What the new HIPAA means for digital health access

By Jonah Comstock
12:32 pm
Mayo Clinic Patient iPad app

Mayo Clinic's Patient iPad app

"HIPAA is a valve, not a blockage." At least, that's what Office of Civil Rights (OCR) director Leon Rodriguez has said about the Health Insurance Portability and Accountability Act of 1996. Discussions of the national health information privacy and security act often revolve around the ways it limits access to patient health information, rather than the ways in which it makes that information available to patients themselves.

The new 563-page HIPAA omnibus final rule, released last week by the Department for Health and Human Services (HHS), clarifies and expands patients' rights pertaining to their health information, while also toughening providers' responsibility to keep that data safe and secure. The new rule, which is the first major update to the 15-year-old law, incorporates provisions laid out in the 2009 Health Information Technology for Economic and Clinical Health (HITECH) Act.

Easier access to electronic records for patients

For patients, the biggest difference under the new rule is a change in the process of requesting their electronic health records: the default format is changed from a hard copy to an electronic copy.

"The old rule was 'an individual is entitled to receive a copy in the form or format requested if readily producible,'" said Adam Greene, an attorney with Davis Wright Tremaine who formerly worked at OCR. "If the requested format was not readily producible, than the old rule was 'you get a hard copy.' Under the new rule, you continue to have a right to choose the format if readily producible, but now, if the information is maintained electronically and the covered entity is not able to provide the requested form and format, than the default is an electronic copy."

Greene also said patients can now request that another copy of the records be sent to a third party designee, something that, under the old rules, required a special authorization form. That third party could be a caregiver or a school, but the provision could also make it easier for health consumers to automatically send their health information to an app.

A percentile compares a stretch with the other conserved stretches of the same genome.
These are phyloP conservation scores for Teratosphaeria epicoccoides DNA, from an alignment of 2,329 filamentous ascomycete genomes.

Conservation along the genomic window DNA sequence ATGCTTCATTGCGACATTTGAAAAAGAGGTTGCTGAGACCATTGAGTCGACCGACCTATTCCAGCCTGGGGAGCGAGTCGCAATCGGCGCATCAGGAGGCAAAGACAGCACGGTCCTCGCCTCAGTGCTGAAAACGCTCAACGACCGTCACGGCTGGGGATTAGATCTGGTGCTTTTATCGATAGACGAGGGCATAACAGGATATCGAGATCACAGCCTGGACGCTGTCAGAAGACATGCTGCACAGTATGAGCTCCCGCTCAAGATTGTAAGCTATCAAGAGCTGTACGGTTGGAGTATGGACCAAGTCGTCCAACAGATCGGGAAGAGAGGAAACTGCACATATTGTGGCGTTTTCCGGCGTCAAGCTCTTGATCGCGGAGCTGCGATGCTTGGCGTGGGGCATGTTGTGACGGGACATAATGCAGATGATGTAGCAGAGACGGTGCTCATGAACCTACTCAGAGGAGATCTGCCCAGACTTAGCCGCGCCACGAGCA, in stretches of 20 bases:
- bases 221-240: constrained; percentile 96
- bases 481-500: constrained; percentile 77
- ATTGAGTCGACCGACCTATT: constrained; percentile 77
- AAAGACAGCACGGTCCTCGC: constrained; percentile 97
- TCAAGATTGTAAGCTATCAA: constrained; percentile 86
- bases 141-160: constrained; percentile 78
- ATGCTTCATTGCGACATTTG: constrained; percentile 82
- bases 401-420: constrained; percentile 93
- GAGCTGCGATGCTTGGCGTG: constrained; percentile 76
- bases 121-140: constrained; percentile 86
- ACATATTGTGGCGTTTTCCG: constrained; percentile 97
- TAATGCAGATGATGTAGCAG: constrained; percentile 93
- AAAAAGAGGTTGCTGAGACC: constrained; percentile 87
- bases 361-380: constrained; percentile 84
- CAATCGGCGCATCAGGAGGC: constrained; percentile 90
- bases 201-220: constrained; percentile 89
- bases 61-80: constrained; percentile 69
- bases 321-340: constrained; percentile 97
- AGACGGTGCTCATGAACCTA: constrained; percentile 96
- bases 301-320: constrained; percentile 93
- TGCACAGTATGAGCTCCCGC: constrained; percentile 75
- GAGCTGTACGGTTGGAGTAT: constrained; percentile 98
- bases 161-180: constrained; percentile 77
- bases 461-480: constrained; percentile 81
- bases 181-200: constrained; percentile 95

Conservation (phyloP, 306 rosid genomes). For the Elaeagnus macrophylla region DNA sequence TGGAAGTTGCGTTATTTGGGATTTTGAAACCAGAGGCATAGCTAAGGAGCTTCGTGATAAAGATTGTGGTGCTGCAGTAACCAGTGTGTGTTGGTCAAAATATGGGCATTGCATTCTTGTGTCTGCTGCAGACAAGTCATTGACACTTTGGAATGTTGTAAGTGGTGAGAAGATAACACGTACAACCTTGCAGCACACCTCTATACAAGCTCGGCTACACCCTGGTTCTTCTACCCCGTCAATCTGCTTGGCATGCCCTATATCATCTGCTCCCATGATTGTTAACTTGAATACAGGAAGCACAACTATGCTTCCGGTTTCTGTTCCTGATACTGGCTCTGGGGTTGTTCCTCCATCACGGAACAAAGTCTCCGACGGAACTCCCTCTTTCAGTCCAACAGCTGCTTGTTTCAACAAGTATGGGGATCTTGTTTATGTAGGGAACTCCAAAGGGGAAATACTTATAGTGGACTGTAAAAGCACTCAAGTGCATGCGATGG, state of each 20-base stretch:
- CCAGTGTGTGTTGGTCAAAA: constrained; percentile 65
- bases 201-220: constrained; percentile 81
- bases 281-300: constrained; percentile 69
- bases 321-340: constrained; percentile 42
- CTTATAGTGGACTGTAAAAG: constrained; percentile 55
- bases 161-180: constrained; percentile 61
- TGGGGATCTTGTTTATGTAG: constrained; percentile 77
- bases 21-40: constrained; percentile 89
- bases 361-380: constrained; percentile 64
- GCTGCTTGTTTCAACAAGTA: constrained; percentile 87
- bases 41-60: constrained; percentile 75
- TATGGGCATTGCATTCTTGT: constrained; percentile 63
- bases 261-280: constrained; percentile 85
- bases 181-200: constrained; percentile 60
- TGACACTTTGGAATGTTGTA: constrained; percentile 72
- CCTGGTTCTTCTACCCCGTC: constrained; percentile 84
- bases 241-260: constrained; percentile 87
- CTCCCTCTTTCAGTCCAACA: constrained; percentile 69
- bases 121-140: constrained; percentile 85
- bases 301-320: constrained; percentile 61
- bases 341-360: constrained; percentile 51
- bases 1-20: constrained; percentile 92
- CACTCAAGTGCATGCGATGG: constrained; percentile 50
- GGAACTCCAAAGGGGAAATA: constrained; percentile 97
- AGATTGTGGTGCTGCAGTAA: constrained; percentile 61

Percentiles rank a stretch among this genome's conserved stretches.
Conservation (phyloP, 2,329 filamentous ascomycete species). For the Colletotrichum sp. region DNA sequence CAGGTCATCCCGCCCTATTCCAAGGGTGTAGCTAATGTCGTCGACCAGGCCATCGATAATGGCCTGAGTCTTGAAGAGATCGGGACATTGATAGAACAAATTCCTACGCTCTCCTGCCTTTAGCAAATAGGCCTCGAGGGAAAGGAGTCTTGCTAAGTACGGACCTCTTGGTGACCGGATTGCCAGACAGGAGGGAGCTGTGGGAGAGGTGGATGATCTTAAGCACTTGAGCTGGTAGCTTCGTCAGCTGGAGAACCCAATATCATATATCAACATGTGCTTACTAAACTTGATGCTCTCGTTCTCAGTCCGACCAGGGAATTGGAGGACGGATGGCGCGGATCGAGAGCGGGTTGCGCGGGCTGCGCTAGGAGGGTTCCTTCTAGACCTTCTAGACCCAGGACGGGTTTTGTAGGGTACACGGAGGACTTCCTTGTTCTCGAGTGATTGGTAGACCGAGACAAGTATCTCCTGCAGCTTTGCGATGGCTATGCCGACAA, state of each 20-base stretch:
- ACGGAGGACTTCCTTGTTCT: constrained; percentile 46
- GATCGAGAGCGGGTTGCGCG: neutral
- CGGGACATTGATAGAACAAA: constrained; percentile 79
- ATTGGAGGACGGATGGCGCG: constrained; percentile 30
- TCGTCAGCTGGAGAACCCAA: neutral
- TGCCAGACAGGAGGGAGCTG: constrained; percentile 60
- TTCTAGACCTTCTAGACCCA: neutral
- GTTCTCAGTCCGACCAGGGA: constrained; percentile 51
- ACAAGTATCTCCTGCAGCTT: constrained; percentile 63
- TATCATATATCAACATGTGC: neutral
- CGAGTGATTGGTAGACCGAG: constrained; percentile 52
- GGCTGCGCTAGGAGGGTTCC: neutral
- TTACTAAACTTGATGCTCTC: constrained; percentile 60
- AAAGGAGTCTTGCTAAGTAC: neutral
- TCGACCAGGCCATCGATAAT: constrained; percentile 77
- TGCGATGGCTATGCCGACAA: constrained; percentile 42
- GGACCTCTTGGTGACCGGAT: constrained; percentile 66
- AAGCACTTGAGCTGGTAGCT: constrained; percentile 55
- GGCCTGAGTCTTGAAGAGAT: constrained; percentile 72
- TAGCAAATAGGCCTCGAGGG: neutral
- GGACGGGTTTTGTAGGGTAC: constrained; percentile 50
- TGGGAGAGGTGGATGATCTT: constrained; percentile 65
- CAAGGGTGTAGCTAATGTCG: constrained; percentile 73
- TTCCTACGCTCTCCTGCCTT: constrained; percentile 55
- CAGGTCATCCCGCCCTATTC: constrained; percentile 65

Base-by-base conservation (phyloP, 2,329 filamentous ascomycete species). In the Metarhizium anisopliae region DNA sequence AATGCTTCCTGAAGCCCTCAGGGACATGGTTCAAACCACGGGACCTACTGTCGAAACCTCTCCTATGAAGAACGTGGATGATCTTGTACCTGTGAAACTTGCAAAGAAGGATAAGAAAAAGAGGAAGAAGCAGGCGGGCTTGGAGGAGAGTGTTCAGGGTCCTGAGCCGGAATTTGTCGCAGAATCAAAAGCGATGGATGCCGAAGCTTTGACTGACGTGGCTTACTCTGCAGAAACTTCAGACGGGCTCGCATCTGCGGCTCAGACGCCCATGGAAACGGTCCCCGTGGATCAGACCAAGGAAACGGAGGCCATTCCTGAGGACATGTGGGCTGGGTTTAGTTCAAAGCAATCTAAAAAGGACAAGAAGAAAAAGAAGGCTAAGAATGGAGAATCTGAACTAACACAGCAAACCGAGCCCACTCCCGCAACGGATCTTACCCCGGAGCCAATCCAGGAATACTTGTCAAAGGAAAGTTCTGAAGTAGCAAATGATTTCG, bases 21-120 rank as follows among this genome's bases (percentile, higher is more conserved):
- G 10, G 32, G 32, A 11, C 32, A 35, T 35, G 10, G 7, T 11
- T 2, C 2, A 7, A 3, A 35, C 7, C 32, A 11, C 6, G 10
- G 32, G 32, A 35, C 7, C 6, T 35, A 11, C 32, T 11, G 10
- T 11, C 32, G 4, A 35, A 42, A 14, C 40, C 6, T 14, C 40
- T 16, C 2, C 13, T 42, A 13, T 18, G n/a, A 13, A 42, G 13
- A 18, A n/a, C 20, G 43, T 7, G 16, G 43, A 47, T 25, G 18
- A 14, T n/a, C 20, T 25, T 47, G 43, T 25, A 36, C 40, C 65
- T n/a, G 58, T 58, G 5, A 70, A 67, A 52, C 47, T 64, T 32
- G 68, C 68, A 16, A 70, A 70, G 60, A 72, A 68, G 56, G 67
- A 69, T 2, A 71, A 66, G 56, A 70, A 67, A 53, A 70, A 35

Additionally, the new rules allow individuals paying for a procedure entirely with cash to ask that the procedure not be shared with their health plan. The new rule prohibits protected health information from being sold and limits how it can be used in marketing and fundraising.

For care providers and their associates, tougher enforcement

The new rule includes a number of changes that clarify and, in some cases, increase the standards for protecting patient information. Although the amount that an organization can be fined for a security breach has not changed since 2009, changes in liability and enforcement still give the law some much-needed sharper teeth.

"My overall impression of what HHS did was to send a message to covered entities and business associates handling protected health information that HHS is going to be serious about enforcement," said Brian Balow, a lawyer at Dickinson Wright LLC.

One major change is that liability for a breach of patient health information is now shared -- not just among the covered entities (hospitals and other care providers) but also among their business associates, and subcontractors of those associates. Business associates include anyone who works with a provider in a capacity that requires them to access the protected information -- for instance, cloud providers and HIPAA-secure messaging companies.

Balow said the emphasis of the new rule is on "willful neglect," defined as "conscious violation or reckless indifference" to the law. Covered entities and business associates can be fined $50,000 per violation for cases where covered entities and business associates haven't completed risk assessments or fail to have data safeguards in place. "Per violation" can mean "per patient with a compromised record" in some cases and "per day of noncompliance" in others, so the fines can add up very quickly.

Old "harm standard" vs. new "low probability of compromise"

As well as expanding the scope of the enforcement, the new rule changes what constitutes a breach. The breach notification threshold refers to the standard for determining whether a security breach is severe enough that a hospital or business associate should be required to report it to HHS, the affected patients and, in some cases, the media.